I was thinking more of the Mr Dent's predicament, as PATAS have a seventh - unwritten - rule, in that they cannot be approached before a set procedure of documentation has been served by the Appellant and the Respondent.

 

Likewise, the LGO are unable to give guidance on the seemingly ubiquitous irregularities reported once PATAS are invited to the loaded table.

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It would be useful to see examples of both then. A letter (Notice) of Rejection should have what within the text exactly to make it a formal response ?

 

A rejection letter is a letter, sent in response to an informal rep, which is to say, a pre-NTO appeal. A Notice of Rejection is sent in response to a formal rep, which is post-NTO. Both are formal responses, I think. I don't see anything informal about them - they are part of the proper procedure and admissable at an adjudication hearing as written records.

 

I think this is leading nowhere to be honest, so let's not keep debating it. I just think PATAS would not be doing their job properly if they didn't give due weight to a rejection letter.

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Everything to date according to the o/p is pre-NTO, and the o/p has confirmed he will progress to the tribunal.

 

What I believe Mr Dent's concern is that the existing correspondence may not have any leverage once the NTO is served, which is why I was asking about the how the Council responses might be scripted, titled and their general legitimacy.

 

If for an example the first response from the council (pre-nto) has an air of Notice of Rejection about it, possibly by the title, the wording within, or even a reference number, and this might mislead him into believing it is a formal response.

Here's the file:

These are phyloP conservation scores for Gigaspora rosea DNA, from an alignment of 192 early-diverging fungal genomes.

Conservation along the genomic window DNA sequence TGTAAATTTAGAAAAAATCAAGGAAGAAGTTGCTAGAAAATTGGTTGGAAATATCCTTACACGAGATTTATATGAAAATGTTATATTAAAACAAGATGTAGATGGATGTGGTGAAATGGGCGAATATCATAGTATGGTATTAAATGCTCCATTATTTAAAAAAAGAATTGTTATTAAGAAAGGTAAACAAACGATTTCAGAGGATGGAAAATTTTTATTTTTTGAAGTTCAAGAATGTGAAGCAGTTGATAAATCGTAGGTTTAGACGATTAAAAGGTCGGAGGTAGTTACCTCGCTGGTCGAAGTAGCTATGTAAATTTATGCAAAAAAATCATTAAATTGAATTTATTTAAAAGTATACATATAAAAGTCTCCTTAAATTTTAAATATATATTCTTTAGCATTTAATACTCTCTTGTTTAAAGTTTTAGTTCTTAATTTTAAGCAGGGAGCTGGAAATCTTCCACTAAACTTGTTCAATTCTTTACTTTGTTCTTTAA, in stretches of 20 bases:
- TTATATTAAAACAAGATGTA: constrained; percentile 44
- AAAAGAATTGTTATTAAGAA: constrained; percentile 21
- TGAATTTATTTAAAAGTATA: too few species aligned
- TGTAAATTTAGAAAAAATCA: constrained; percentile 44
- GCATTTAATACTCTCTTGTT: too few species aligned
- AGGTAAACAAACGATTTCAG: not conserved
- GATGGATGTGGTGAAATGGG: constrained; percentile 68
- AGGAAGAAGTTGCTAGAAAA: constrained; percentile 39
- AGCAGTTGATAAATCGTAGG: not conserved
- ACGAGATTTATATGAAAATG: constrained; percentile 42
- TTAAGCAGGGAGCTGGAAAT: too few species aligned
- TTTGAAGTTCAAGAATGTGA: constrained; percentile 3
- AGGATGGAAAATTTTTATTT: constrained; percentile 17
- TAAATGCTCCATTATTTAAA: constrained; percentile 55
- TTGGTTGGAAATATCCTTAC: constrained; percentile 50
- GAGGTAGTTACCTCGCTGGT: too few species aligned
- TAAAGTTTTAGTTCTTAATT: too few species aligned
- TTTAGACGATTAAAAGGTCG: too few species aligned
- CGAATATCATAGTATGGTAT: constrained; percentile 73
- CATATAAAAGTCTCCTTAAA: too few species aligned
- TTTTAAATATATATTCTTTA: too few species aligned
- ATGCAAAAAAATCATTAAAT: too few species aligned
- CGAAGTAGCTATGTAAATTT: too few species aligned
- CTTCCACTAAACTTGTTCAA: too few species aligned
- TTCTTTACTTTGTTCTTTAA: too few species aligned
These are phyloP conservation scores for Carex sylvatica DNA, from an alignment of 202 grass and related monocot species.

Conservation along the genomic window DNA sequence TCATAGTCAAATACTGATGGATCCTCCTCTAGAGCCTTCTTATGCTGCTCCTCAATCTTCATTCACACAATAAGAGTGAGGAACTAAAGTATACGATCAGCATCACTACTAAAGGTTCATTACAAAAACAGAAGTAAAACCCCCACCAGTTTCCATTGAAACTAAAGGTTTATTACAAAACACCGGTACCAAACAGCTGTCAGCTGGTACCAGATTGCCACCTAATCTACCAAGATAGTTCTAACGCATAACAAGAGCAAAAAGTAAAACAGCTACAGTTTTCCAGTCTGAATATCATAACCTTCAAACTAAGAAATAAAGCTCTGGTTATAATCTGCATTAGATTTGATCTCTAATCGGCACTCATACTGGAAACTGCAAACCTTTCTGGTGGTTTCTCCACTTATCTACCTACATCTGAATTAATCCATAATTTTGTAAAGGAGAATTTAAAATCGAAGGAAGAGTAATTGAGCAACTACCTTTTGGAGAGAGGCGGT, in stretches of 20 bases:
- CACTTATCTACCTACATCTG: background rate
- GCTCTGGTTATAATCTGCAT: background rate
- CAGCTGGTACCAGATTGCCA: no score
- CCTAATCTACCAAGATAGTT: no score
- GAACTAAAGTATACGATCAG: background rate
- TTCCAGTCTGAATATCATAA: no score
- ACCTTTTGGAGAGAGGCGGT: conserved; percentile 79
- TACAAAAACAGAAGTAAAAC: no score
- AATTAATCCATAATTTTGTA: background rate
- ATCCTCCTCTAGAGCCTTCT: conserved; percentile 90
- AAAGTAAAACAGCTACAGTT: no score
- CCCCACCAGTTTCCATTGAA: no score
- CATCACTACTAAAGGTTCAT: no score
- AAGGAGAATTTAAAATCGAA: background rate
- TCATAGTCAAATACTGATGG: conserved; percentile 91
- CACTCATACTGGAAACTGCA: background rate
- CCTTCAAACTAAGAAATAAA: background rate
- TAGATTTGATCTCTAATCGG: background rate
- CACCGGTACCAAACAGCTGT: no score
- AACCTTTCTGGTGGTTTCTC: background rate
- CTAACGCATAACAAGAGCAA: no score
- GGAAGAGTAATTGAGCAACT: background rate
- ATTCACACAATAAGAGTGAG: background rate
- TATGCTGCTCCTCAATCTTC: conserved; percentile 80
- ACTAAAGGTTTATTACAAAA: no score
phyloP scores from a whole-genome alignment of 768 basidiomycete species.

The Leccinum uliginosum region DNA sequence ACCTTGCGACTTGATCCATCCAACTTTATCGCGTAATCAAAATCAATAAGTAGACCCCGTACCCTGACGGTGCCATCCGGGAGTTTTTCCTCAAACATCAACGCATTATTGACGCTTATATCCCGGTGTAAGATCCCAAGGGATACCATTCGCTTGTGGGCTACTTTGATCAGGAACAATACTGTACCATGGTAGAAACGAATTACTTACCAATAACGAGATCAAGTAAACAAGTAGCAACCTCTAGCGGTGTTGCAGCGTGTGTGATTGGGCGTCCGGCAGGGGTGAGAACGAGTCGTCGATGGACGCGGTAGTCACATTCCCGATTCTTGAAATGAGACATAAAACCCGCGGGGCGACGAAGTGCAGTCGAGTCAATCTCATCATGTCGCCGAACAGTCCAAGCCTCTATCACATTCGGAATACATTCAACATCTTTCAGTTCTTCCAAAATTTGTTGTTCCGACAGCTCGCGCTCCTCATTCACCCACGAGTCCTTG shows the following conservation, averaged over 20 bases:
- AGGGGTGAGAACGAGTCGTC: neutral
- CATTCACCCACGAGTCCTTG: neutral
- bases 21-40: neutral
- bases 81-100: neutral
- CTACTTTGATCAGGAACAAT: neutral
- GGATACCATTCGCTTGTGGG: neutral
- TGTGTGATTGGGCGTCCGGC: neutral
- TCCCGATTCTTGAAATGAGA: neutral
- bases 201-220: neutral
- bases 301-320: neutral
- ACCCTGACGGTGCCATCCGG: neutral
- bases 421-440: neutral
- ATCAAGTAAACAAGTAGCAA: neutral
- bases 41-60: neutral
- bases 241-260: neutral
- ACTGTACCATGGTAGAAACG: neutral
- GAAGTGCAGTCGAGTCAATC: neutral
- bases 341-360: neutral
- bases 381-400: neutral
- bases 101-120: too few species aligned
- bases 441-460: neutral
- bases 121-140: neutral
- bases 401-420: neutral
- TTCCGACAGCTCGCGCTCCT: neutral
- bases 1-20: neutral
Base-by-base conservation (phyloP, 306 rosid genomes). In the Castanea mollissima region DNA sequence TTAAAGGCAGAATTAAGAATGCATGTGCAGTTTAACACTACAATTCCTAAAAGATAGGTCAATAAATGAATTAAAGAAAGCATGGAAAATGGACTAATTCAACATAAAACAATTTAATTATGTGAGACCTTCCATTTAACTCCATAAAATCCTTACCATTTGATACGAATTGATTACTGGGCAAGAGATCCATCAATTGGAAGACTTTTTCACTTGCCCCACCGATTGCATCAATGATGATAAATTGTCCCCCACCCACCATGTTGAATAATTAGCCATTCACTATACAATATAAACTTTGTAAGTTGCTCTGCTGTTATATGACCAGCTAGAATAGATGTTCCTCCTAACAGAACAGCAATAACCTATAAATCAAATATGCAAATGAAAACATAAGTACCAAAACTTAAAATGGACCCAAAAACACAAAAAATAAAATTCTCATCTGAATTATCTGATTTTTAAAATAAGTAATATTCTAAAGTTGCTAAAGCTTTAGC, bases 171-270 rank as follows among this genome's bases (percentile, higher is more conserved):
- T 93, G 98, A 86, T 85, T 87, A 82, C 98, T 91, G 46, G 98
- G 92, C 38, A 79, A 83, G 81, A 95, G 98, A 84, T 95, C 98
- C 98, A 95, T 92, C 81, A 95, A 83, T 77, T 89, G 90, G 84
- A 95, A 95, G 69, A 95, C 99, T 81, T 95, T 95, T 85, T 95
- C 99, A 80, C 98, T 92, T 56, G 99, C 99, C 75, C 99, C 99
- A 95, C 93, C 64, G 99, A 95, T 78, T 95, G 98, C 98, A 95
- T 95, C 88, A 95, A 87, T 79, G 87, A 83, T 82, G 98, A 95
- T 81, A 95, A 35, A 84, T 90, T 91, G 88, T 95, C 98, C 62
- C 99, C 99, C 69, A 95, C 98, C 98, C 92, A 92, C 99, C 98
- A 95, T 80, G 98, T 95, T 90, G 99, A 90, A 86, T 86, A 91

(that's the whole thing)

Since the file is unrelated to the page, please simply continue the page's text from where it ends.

As mentioned earlier, does anyone have a samle page of a legitimate Notice of Rejection, or the minimum requirement that must be met for it to be an official Notice of Rejection ?

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does anyone have a samle page of a legitimate Notice of Rejection, or the minimum requirement that must be met for it to be an official Notice of Rejection ?

 

There will be a few scans floating around the forum somewhere if you want to search, or look on Google images. They take the form of letters, with the heading "Notice of Rejection", which is a meaningful term and differentiates them from some other form of correspondence. I don't know what you mean by official (they all are), but the minimum requirement is that they carry that heading and pertain to the appeal. They need to be written (or at least signed) by a council employee. They need to be sent to the same name and address as was on the NTO. They need to quote the PCN number and (I think) the date and reason the PCN was issued.

 

I can't think of anything else. Typically they raise the grounds stated in the appeal and address them, accounting for why the appeal has failed. Usually they have embedded images, where useful. The person rejecting the case should have checked the TRO.

 

As you say, this case is pre-NTO so the particulars of a Notice of Rejection are not pertinent right now. I understand that a rejection letter at this stage would not necessarily have leverage, since by the time the case gets to adjudication there will have been a Notice of Rejection sent out, which is what is being appealed at the hearing. Nevertheless, the letter at this stage is formal, official correspondence, and will make up part of the bundle of documents for the adjudicator to consider.

 

I think the key point is that if the letter now is deficient in some way, it is up to the appelant to bring this up at the formal rep stage. If he does not, his formal rep will not be as robust as it might have been.